Top film director makes 'drama' for Blair

One OF Britain's leading film directors will unveil his latest work tomorrow - and it looks as if it could prove to be the most dramatic party political broadcast ever shown in Britain.

Stephen Frears, director of the film hits, Dangerous Liaisons, Sammy And Rosie Get Laid, Prick Up Your Ears, and My Beautiful Laundrette, was commissioned by Labour to make its final offering for the election campaign. Mr Frears' film, to be shown on Monday night, is a drama, starring Peter Postlethwaite, who appeared in the film In The Name Of The Father.

Shot in Watford, this film will feature 40 schoolchildren, all of whom have been vetted to check they come from Labour-supporting families. The exact details of what happens and who says what to whom, are still a closely-guarded secret. But party officials are confident the enterprise will provide a riveting finale to their campaign.

The idea is that after last week's Blair: The Movie, from another heavyweight director, documentary-maker Molly Dineen - which was intended to be an intimate portrait of the party leader - this film will show the challenges ahead.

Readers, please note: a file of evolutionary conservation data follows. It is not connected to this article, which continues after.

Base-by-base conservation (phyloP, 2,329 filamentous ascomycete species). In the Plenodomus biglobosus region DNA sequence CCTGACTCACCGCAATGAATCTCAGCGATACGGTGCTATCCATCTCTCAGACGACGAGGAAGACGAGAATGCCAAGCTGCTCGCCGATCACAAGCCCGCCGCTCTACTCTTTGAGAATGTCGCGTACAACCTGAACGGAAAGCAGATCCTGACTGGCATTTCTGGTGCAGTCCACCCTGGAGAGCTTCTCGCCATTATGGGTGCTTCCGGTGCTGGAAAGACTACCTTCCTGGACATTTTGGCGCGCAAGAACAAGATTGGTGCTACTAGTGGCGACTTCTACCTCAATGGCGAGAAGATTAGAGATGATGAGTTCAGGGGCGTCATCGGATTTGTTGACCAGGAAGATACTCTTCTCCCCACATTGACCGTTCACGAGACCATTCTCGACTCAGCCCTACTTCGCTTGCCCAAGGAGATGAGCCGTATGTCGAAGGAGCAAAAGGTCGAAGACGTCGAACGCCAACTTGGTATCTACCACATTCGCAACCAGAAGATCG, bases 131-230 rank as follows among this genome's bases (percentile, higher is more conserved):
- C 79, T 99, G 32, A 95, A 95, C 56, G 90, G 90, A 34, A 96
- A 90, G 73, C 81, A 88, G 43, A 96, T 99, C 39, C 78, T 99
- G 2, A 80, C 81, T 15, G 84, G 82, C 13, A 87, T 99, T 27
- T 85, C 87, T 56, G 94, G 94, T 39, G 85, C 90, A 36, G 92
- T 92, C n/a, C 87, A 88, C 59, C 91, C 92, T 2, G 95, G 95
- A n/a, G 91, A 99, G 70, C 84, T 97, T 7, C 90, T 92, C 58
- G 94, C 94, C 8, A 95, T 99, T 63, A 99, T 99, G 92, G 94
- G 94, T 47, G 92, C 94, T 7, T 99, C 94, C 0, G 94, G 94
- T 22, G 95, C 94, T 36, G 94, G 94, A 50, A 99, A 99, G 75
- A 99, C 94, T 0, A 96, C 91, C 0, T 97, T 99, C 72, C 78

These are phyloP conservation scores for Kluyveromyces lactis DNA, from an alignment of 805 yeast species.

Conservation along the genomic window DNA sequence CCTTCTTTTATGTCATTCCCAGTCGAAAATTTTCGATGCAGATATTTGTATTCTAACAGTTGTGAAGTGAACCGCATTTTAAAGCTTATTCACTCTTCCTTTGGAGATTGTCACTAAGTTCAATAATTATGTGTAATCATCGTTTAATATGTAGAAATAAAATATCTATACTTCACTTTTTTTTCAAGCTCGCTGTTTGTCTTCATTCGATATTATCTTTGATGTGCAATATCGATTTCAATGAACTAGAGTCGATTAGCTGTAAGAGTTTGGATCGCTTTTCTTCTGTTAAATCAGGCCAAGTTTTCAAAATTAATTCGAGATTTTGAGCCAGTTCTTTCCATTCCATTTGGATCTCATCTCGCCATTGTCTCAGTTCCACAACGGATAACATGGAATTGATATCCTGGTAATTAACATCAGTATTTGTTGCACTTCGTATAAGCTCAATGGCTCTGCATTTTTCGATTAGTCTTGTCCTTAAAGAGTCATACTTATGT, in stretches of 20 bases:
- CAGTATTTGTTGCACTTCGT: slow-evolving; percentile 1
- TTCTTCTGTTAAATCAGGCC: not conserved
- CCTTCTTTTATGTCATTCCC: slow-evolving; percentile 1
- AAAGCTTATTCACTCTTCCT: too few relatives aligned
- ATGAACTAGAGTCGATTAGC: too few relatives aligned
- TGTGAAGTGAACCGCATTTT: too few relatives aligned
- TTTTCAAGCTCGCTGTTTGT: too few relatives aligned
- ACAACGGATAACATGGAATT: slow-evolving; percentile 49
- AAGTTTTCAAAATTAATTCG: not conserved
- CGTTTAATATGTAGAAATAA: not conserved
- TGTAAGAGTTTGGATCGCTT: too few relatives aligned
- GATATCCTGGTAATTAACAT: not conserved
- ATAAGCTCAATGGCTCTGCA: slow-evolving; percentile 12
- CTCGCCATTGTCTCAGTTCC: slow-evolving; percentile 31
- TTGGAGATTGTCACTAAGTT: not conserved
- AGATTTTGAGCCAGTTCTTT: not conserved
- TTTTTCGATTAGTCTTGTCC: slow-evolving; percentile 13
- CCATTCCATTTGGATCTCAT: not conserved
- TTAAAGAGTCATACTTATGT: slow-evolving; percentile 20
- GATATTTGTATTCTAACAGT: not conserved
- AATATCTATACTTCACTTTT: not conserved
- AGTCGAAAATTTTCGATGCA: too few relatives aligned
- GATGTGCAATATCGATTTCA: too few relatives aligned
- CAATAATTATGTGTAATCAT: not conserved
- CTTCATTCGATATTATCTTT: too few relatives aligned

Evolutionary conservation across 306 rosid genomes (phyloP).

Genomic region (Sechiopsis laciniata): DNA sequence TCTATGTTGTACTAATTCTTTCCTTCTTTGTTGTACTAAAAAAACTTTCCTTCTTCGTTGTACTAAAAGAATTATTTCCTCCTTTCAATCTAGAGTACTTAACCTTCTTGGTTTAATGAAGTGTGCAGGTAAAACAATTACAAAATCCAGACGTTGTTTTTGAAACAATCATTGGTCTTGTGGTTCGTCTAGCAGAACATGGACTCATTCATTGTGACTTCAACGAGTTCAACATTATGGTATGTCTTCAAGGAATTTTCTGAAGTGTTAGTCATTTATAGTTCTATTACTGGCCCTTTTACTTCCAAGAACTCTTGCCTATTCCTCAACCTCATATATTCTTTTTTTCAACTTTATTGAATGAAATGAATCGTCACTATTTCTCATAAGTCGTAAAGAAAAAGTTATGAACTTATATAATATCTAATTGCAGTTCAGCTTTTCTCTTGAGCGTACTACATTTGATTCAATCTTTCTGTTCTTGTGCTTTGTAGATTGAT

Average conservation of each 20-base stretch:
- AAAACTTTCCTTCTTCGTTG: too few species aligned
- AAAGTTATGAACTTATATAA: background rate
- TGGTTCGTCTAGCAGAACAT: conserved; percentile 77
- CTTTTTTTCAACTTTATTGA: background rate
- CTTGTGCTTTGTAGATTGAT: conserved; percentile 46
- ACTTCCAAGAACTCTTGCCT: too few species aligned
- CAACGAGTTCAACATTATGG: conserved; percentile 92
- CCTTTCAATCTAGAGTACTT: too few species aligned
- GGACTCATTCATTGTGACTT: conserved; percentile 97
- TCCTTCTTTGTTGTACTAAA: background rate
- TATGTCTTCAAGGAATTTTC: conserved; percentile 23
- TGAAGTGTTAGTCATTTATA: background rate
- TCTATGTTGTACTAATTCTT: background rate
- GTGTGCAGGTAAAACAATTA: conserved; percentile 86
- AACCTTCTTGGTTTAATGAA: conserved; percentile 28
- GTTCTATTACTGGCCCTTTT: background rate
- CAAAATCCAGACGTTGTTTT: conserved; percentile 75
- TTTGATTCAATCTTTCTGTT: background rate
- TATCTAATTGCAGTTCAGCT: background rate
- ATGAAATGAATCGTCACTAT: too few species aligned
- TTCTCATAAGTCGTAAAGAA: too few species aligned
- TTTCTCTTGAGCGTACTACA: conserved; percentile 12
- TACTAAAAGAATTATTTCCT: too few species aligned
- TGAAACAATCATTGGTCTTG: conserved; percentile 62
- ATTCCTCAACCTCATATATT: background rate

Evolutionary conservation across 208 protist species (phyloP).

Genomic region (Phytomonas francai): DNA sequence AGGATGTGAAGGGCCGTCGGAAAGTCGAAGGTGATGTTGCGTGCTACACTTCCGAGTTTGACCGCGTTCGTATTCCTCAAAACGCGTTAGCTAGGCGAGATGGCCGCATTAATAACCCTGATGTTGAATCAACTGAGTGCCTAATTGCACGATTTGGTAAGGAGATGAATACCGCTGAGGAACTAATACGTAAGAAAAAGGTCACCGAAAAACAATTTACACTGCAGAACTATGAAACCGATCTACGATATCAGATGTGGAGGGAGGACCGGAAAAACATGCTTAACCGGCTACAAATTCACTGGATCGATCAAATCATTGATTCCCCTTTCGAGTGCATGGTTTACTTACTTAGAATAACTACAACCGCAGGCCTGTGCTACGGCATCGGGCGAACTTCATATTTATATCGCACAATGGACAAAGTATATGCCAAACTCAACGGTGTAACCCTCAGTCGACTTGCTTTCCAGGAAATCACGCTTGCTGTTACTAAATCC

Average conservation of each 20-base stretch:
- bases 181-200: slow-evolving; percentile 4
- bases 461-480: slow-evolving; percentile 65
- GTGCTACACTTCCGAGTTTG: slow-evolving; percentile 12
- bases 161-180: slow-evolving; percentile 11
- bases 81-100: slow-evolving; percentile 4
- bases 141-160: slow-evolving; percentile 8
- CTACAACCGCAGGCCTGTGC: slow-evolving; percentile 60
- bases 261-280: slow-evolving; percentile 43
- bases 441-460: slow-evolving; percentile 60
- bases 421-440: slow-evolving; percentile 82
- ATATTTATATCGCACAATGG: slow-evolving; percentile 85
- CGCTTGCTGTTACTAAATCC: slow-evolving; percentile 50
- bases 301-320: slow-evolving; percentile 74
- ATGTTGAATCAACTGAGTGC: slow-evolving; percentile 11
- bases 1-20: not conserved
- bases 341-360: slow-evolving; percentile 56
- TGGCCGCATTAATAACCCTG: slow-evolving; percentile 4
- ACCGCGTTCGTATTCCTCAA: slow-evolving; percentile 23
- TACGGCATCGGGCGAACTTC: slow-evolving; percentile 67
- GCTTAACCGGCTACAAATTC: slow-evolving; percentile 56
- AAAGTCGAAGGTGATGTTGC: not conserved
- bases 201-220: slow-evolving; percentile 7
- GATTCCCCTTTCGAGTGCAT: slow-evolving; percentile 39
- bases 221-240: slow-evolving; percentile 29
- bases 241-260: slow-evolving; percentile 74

Labour has staked much on using big names to make the films, believing they are the best way of reaching a wide audience. The Conservatives, by contrast, have not produced anything as radical since John Major's tour down memory lane shown for the 1992 election.

Ms Dineen, who made her reputation with a string of gritty, fly-on-the- wall documentaries for the BBC, said that party political broadcasts were unsatisfactory for directors like herself. The public was so cynical about politicians that too much material had to be left on the cutting room floor, she said.

In making her film she shot Mr Blair talking about his deep-seated Christianity, but this was cut because it was felt viewers would think he was not being sincere. He spoke at length about the effect of the media on politicians, but, again, while this would have been fine for a documentary, it was not considered suitable for a party broadcast on the television.

Similarly, Mr Blair's point that his youthful experiences had shaped his politics, was also dropped. "You approach it as a documentary but you're not making one," said Ms Dineen. She added that she would not make a party election broadcast again. "It was interesting and Blair is a interesting person, but the constraint of doing something for a client is too much."

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